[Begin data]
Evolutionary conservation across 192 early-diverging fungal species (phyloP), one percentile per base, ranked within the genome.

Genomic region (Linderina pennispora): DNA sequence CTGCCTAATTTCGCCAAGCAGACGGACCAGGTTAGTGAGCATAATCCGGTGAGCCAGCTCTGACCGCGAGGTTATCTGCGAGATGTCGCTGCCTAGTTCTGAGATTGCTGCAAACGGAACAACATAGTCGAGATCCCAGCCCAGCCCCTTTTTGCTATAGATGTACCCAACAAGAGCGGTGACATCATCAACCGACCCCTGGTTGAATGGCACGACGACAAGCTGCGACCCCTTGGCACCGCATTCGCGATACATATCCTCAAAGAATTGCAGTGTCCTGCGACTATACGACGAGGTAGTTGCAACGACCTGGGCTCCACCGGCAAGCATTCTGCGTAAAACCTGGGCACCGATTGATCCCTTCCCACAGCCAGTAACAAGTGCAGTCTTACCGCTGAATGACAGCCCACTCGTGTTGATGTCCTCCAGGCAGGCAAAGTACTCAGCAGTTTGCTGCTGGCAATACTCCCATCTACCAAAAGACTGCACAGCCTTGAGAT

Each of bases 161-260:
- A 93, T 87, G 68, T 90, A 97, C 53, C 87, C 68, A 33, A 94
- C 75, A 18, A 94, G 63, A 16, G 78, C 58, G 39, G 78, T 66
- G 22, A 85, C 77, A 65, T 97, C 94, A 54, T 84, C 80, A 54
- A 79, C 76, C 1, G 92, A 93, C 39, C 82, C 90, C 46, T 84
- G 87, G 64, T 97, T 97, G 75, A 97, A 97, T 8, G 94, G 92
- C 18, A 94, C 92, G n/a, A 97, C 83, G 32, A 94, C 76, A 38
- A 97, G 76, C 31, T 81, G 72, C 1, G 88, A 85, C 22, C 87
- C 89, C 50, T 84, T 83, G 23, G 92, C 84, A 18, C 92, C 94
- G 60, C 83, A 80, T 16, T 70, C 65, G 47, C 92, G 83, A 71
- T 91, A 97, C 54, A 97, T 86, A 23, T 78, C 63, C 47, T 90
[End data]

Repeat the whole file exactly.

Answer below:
Evolutionary conservation across 192 early-diverging fungal species (phyloP), one percentile per base, ranked within the genome.

Genomic region (Linderina pennispora): DNA sequence CTGCCTAATTTCGCCAAGCAGACGGACCAGGTTAGTGAGCATAATCCGGTGAGCCAGCTCTGACCGCGAGGTTATCTGCGAGATGTCGCTGCCTAGTTCTGAGATTGCTGCAAACGGAACAACATAGTCGAGATCCCAGCCCAGCCCCTTTTTGCTATAGATGTACCCAACAAGAGCGGTGACATCATCAACCGACCCCTGGTTGAATGGCACGACGACAAGCTGCGACCCCTTGGCACCGCATTCGCGATACATATCCTCAAAGAATTGCAGTGTCCTGCGACTATACGACGAGGTAGTTGCAACGACCTGGGCTCCACCGGCAAGCATTCTGCGTAAAACCTGGGCACCGATTGATCCCTTCCCACAGCCAGTAACAAGTGCAGTCTTACCGCTGAATGACAGCCCACTCGTGTTGATGTCCTCCAGGCAGGCAAAGTACTCAGCAGTTTGCTGCTGGCAATACTCCCATCTACCAAAAGACTGCACAGCCTTGAGAT

Each of bases 161-260:
- A 93, T 87, G 68, T 90, A 97, C 53, C 87, C 68, A 33, A 94
- C 75, A 18, A 94, G 63, A 16, G 78, C 58, G 39, G 78, T 66
- G 22, A 85, C 77, A 65, T 97, C 94, A 54, T 84, C 80, A 54
- A 79, C 76, C 1, G 92, A 93, C 39, C 82, C 90, C 46, T 84
- G 87, G 64, T 97, T 97, G 75, A 97, A 97, T 8, G 94, G 92
- C 18, A 94, C 92, G n/a, A 97, C 83, G 32, A 94, C 76, A 38
- A 97, G 76, C 31, T 81, G 72, C 1, G 88, A 85, C 22, C 87
- C 89, C 50, T 84, T 83, G 23, G 92, C 84, A 18, C 92, C 94
- G 60, C 83, A 80, T 16, T 70, C 65, G 47, C 92, G 83, A 71
- T 91, A 97, C 54, A 97, T 86, A 23, T 78, C 63, C 47, T 90